Okay, so that’s the electrical side. The aluminium tubing as mentioned earlier is about 13mm diameter. When we bought it, we also purchase matching curved 90 degree bends for them. The bends are about 50mm radius and the fellow at the metal shop we bought them from kindly installed the bends for us with a gadget he called a “Pipe Bender”. Must be a fantastic piece of equipment to be able to install bends into tubes.

We had ordered the pipes longer than required so we could play around and then cut back the pipe to the length we wanted later on. After playing around we decided on have the LED’s just past the half way mark from the back to the front of the baseboard. So if the baseboards are 600mm, then the centre line of the lighting is at about 350-360mm from the skyboard. Height wise, we left as supplied to us – which is about 600mm above track level.


Now it just happened that we had been given a few years back, some green conduit from our friendly Termite man in the club – Ian. This piping is plastic and is the perfect size for a reasonably snug fit for the aluminium tubing.


The above photo shows the green tube screwed to the back of the layout. A single long screw has been used to go through the bottom of the green tube and into the layout frame, thereby stopping the aluminium tube from dropping through. The clamp is then used to give the real strength.

Because there are no tight fixtures in this design, we now find that it is nicely flexible and if the flooring is undulating, the lighting fully adjusts to this without us worrying about it. Cartage is simple – just some sheets of very thin bubble foam in between the pelmets to stop scratches and the tubes are metal and therefore tough. The power bricks go in with all the other power bits for the layout during transport. Putting the lighting up can be done by a single bloke, but two is faster. Up and running the lights in about 5-10 minutes.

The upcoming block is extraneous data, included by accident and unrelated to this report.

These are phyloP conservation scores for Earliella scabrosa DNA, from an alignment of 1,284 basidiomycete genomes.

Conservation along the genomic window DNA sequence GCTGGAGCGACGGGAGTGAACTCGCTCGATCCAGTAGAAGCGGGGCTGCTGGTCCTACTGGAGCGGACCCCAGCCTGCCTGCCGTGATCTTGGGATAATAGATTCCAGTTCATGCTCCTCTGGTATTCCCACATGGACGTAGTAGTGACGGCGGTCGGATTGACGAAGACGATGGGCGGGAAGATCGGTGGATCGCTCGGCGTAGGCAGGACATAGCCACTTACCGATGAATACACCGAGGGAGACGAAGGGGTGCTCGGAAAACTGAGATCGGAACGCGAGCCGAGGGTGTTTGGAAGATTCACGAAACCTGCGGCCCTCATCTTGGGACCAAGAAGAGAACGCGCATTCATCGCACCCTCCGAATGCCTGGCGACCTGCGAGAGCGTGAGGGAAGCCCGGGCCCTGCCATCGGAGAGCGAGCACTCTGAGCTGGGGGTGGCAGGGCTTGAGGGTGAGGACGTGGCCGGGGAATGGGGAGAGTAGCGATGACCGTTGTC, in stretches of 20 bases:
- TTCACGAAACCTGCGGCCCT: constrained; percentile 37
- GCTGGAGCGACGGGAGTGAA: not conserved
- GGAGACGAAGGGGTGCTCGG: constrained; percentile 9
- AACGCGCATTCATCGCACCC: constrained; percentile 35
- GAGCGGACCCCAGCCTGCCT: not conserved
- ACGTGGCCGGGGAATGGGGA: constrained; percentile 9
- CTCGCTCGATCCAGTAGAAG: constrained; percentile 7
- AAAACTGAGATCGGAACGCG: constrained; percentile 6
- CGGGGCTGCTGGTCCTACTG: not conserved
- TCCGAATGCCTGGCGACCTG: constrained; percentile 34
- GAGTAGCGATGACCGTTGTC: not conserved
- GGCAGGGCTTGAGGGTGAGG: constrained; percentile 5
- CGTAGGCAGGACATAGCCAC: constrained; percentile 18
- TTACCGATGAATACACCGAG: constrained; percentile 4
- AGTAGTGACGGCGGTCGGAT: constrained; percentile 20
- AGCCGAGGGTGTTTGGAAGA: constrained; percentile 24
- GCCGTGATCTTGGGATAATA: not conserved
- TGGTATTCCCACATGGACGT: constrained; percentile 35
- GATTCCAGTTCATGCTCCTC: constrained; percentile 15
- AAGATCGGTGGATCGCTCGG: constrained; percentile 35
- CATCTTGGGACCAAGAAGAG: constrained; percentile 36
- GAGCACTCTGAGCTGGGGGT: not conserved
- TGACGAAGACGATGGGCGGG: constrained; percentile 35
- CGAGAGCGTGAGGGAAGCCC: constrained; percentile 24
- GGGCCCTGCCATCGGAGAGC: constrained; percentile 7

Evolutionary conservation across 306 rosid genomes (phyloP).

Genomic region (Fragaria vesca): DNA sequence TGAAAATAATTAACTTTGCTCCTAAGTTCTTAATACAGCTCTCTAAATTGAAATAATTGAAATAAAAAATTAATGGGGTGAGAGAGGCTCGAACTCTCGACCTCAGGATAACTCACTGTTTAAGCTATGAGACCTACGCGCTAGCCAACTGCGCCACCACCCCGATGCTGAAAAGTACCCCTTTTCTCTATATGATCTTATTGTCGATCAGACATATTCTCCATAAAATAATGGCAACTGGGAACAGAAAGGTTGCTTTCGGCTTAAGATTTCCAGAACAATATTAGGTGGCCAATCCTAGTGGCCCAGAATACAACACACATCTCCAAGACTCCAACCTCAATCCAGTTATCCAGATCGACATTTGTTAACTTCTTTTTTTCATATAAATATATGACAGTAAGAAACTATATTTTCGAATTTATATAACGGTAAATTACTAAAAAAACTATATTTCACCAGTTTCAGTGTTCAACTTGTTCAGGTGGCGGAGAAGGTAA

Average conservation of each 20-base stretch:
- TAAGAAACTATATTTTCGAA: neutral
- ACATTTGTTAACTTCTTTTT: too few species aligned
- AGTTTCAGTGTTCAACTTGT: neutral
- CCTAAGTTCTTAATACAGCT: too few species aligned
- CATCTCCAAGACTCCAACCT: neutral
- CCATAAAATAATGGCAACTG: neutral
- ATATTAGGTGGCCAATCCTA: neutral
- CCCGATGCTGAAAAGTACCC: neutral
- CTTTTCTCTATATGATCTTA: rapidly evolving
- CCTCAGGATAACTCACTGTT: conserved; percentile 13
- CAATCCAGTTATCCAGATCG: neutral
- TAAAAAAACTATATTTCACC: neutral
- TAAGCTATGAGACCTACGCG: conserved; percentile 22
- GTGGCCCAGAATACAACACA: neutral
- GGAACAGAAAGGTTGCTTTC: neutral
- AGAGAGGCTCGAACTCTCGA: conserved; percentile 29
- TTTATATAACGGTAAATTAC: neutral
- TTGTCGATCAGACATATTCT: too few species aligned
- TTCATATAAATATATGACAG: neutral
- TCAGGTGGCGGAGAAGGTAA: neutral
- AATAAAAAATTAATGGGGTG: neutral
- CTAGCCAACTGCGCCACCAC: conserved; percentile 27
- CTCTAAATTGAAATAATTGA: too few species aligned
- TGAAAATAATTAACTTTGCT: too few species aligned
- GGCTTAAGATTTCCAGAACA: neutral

Above we see B1 admiring some of his work at the back of the layout. Now the last thing is length. The layout is 7.8m long and the pelmets cover 6.8m of it. We find the last half metre at each end light up quite well enough with the power we are putting out – a total of about 210 watts of LED’s in total actually.

Now for some empirical data. I got a hold of a light metre and did a few measurements. The ambient room lighting at track level was about 170 lux. At track level, whether measures at front or back or middle, we were getting somewhere in the vicinity of 650-800 lux. Now from the great world wide web and our friends at Wikipedia, we see that some example lighting levels are:

Examples
Illuminance
Surfaces illuminated by:
0.0001 lux
Moonless, overcast night sky (starlight)
0.002 lux
Moonless clear night sky with airglow
0.27–1.0 lux
Full moon on a clear night
3.4 lux
Dark limit of civil twilight under a clear sky
50 lux
Family living room lights (Australia, 1998)
80 lux
Office building hallway/toilet lighting
100 lux
Very dark overcast day
320–500 lux
Office lighting
400 lux
Sunrise or sunset on a clear day.
1000 lux
Overcast day; typical TV studio lighting
10000–25000 lux
Full daylight (not direct sun)
32000–100000 lux
Direct sunlight

So I think our lighting setup should show the layout quite well at all venues we attend.